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9.5: Encoder

  • Page ID
    956
  • [ "article:topic", "authorname:tkuphaldt", "license:gnu" ]

    What is an Encoder?

    An encoder is a circuit that changes a set of signals into a code. Let’s begin making a 2-to-1 line encoder truth table by reversing the 1-to-2 decoder truth table.

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    This truth table is a little short. A complete truth table would be

    14168.png

    One question we need to answer is what to do with those other inputs? Do we ignore them? Do we have them generate an additional error output? In many circuits, this problem is solved by adding sequential logic in order to know not just what input is active but also which order the inputs became active.

    Encoder Design Applications

    A more useful application of combinational encoder design is a binary to 7-segment encoder. The seven segments are given according to:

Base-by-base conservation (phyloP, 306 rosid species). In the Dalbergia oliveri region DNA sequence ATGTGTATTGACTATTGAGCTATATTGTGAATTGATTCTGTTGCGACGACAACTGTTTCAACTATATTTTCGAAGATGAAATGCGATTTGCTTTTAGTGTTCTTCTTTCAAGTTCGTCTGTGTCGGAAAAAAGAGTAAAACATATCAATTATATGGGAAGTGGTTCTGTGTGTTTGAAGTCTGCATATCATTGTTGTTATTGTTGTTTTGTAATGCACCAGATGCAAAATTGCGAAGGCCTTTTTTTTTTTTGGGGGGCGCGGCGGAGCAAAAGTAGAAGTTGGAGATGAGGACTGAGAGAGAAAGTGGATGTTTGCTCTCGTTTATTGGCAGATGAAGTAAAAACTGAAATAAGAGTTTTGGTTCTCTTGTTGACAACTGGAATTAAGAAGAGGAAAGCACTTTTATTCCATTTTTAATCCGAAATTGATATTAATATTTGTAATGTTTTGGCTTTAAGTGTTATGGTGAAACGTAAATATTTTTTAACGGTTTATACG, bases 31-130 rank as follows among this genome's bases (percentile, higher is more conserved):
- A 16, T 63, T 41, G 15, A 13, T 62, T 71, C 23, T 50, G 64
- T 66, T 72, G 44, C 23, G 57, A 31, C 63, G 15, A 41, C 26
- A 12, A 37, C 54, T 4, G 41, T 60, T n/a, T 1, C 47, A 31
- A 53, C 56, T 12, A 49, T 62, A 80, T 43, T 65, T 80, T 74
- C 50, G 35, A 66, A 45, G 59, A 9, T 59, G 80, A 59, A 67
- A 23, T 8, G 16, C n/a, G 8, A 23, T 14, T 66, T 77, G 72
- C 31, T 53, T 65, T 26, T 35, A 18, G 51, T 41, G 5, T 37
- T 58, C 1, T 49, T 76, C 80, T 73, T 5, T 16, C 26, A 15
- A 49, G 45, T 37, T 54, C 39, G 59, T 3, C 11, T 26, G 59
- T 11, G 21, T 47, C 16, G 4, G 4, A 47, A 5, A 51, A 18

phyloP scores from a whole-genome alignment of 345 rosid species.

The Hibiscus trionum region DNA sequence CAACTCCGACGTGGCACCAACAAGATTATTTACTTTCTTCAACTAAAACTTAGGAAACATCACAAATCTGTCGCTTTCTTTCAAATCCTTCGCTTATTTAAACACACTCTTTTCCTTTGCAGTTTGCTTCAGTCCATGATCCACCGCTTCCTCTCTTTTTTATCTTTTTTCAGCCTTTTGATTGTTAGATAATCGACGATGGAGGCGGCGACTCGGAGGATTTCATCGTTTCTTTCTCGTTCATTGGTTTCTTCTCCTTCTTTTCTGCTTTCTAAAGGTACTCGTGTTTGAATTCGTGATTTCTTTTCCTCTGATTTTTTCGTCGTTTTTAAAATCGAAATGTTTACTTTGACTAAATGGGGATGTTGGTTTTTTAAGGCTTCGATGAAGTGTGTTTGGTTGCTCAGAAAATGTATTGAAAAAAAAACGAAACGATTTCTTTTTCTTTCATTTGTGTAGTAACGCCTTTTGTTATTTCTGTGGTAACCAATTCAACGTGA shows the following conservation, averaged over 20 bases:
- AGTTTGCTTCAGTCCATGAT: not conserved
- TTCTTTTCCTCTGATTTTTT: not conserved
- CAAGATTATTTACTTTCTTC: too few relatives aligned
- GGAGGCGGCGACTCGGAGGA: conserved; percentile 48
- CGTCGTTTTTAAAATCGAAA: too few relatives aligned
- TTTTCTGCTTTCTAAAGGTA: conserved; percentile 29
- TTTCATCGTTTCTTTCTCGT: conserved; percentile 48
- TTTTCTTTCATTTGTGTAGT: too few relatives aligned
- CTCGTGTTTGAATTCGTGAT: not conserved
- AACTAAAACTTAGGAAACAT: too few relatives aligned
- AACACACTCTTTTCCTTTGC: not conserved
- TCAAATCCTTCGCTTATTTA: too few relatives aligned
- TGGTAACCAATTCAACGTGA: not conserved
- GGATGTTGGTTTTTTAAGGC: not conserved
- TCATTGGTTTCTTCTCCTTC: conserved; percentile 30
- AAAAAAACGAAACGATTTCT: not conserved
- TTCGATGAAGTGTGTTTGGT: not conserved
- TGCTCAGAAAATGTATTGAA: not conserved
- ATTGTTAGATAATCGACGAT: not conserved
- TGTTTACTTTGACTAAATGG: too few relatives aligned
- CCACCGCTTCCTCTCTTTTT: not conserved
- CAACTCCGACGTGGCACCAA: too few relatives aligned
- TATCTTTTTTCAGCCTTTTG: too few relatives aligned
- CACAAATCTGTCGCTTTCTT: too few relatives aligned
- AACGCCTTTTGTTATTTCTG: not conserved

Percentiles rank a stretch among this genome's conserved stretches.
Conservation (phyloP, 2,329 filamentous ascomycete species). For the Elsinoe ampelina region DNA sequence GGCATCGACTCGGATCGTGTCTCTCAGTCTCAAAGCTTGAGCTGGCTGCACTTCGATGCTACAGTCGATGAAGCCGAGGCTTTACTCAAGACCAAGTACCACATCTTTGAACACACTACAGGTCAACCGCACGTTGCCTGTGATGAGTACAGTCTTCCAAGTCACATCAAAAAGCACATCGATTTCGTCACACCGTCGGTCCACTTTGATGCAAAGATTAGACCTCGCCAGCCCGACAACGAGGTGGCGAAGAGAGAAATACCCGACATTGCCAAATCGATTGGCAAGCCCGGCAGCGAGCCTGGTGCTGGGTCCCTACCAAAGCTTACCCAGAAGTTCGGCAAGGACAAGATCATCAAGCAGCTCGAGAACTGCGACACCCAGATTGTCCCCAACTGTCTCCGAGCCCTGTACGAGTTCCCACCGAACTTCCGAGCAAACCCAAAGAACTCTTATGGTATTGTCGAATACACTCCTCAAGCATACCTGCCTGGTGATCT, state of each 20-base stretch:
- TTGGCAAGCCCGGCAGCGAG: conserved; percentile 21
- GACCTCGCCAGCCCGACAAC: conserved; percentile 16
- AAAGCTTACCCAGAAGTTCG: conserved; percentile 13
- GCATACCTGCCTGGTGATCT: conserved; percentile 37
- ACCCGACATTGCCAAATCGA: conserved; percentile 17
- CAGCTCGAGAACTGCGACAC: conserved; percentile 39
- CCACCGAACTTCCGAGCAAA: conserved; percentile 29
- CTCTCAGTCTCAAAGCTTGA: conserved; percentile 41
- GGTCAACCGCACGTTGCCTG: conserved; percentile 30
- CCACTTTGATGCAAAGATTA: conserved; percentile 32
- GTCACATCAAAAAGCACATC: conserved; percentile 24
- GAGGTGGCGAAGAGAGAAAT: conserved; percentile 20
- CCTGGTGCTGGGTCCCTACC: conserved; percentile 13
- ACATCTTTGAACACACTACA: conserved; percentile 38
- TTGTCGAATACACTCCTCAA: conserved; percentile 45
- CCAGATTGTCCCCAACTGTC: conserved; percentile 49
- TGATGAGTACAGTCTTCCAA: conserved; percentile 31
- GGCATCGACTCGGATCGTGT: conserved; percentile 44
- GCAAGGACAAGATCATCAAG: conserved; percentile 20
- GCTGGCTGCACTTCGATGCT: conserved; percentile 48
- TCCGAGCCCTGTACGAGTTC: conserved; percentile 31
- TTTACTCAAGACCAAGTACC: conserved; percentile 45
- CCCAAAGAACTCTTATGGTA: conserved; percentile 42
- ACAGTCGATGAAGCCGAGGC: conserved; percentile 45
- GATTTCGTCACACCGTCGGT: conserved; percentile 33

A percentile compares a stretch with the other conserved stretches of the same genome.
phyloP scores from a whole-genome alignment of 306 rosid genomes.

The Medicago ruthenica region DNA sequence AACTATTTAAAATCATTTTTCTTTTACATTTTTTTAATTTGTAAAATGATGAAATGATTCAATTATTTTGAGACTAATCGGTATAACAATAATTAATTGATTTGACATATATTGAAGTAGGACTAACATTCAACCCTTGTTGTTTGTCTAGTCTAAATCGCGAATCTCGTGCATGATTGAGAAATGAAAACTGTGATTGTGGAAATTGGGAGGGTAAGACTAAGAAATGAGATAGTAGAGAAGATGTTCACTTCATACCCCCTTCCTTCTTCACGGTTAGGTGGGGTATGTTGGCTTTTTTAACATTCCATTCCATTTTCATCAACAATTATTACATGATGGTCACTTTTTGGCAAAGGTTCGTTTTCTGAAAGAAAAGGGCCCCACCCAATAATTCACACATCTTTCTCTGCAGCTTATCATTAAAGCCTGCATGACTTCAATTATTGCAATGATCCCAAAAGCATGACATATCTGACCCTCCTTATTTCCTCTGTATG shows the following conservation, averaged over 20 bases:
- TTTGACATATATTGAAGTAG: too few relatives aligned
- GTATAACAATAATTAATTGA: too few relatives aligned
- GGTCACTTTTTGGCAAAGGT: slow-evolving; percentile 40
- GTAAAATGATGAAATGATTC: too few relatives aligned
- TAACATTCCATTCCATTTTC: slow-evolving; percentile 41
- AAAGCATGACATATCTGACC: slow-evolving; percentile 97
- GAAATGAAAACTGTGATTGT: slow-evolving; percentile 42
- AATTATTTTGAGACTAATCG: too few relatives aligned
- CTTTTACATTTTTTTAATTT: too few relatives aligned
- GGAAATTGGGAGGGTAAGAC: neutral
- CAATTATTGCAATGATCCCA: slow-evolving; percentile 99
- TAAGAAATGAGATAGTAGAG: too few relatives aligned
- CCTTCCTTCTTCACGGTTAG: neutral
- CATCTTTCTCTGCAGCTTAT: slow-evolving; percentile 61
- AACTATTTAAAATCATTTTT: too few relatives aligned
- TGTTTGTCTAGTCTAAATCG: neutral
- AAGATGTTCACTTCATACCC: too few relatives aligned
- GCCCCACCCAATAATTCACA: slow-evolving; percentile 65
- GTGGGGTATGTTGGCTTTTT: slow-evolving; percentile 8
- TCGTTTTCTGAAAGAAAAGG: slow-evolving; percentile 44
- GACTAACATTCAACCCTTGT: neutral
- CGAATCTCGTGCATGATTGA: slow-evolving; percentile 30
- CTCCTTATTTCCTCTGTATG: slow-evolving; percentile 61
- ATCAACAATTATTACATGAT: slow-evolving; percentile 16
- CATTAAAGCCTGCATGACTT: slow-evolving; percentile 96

14169.png

    Our truth table is:

    14170.png

    Deciding what to do with the remaining six entries of the truth table is easier with this circuit. This circuit should not be expected to encode an undefined combination of inputs, so we can leave them as “don’t care” when we design the circuit. The equations were simplified with Karnaugh maps.

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    Equation Collection Summary

    The collection of equations is summarized here:

    14171.png

    The Resulting Circuit Diagram

    The circuit is:

    04464.png

    The Resulting Ladder Diagram

    And the corresponding ladder diagram:

    04483 (1).png